First and 10: Alabama is more vulnerable than ever. Can anybody take advantage?
1. I don’t want to get on a soapbox, but …
That huge, sucking hole of unavoidable fate is gone. The inevitable is once again debatable.
Alabama, everyone, is beatable.
Welcome to the restart of a new college football season, a sudden rebirth of championship races in both the SEC and College Football Playoff. What we thought we knew no longer means anything.
“A lot of eyes opened wide in this league,” one SEC coach told me this weekend.
These things can both be true:
— Alabama is really good.
— Alabama has a problem on defense it hasn’t had in 14 previous seasons under Nick Saban, and it’s a significant blind spot.
This, of course, leads us to the undeniable: get ready for a wild, tumultuous 10 weeks of college football.
Keep your hands and feet in the car, kids. It’s going to get bumpy.
“For the first time in a long time,” one NFL scout told me, “there’s an opening.”
An opening from the most surprising area of all, and a weakness so potentially debilitating, it opens the door for anyone who can run the ball and play defense to step up and take a big swing at goliath.
Think about that: In this age of pass-happy offense wins games, the potential undoing of Alabama in 2021 could evolve with a blast from the past. Florida’s 2-point loss to Alabama last weekend gave everyone the blueprint to compete with Alabama.
Welcome to old-school SEC football, everyone. Run the ball, stop the run.
It’s so beautifully boring, it just might work.
“What concerns me most is we cannot sustain our intensity,” Alabama coach Nick Saban said after the Tide’s narrow escape in Gainesville. “Especially on defense.”
There’s your Kryptonite, everyone. There’s the one ironic area where the rest of the SEC can now chip away at the Death Star.
Saban’s defense, his pride over 14 glorious seasons in Tuscaloosa, is driving around with a flat tire and no spare.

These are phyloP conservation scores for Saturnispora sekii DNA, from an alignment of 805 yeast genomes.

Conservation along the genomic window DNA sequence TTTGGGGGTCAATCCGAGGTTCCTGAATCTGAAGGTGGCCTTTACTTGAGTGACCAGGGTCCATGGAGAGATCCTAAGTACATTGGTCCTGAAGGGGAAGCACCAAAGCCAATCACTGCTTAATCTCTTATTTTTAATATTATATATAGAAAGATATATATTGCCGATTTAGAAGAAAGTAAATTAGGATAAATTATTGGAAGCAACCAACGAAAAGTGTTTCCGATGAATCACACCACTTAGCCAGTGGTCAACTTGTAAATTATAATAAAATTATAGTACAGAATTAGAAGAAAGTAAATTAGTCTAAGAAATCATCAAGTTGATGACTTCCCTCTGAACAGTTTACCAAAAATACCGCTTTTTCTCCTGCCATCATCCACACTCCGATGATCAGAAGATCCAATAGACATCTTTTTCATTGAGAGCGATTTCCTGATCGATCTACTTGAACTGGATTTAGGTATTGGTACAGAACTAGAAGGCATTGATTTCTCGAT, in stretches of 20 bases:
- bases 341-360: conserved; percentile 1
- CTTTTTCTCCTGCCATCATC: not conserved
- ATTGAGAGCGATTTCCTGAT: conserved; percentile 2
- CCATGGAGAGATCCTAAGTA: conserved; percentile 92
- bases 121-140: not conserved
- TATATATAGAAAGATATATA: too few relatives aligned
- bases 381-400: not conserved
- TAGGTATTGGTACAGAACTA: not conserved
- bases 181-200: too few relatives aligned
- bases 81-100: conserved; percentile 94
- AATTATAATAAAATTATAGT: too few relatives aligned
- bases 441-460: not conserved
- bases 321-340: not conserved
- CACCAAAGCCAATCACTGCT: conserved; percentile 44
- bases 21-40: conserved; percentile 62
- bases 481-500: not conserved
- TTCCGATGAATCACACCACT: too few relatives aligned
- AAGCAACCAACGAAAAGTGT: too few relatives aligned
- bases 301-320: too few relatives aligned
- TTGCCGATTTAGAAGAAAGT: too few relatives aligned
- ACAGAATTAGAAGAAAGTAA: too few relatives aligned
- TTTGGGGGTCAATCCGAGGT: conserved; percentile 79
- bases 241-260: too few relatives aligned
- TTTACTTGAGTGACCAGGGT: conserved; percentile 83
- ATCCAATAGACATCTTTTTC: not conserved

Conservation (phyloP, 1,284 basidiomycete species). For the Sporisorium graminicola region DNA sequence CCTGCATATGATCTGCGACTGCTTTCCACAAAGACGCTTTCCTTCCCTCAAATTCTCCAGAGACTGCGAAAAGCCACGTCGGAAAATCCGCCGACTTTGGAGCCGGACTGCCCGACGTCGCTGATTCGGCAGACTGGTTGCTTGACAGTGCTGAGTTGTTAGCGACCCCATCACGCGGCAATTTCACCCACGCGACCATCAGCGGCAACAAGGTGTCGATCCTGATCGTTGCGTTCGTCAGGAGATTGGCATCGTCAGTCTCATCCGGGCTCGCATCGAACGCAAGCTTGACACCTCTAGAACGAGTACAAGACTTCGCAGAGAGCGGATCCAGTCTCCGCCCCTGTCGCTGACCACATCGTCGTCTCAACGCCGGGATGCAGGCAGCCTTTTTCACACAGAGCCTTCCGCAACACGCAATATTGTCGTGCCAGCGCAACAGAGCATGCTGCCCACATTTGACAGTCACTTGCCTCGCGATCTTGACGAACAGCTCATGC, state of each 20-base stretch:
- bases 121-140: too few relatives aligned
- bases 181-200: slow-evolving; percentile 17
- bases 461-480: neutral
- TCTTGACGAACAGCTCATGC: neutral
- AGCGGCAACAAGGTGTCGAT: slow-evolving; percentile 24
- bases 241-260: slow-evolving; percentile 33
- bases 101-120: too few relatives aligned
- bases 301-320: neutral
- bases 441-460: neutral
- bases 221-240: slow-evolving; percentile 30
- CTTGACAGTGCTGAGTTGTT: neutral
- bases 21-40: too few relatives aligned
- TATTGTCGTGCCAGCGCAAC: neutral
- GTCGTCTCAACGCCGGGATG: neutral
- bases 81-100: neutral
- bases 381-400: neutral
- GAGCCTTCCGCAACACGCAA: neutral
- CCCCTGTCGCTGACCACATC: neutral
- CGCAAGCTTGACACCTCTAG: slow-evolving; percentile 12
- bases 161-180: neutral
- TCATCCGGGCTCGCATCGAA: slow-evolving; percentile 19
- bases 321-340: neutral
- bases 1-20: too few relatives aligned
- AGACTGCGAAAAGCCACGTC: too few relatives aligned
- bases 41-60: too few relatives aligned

Florida rushed for 254 yards against Alabama, the most given up by a Saban defense since Ohio State got 281 in a 2014 CFP semifinal win over the Tide. The Gators had 9 runs of 10-plus yards, and did all of that damage on the ground without a serious threat in the passing game.
Florida wideout Jermaine Copeland, the team’s leading receiver and deep threat, had 1 catch for 10 yards.
One more thing: Florida accomplished all of this with its best player, QB Anthony Richardson, standing on the sideline with an injured hamstring.
“It has been a long time since I watched so many failed arm tackles by Alabama,” another NFL scout told me. “They knew it was coming, and they absolutely couldn’t stop it. The only thing that saved that win is the Florida defense took about 20 minutes to get used to Alabama’s athletes and speed on offense in the first half.”
For so many years and so many championship seasons, defense was always the crutch, always the fallback when Alabama needed it most.
Even last season, when the Tide set an SEC record for points scored in a season, it was defense in the Playoff that sealed the deal. The offense created the highlights, but the defense (after escaping a near loss to Florida in the SEC Championship Game) locked down Notre Dame (14 points) and Ohio State (24 points) to win the CFP in blowout fashion.
Now here we are, after a misleading rout of a bad Miami team to begin the season set expectations even higher, wondering how Alabama will survive the schedule unscathed.
The front five (in the 3-4 look) used to go two and three deep, but now there’s no one outside of DE/OLB Will Anderson Jr. who commands double teams or is consistently disruptive.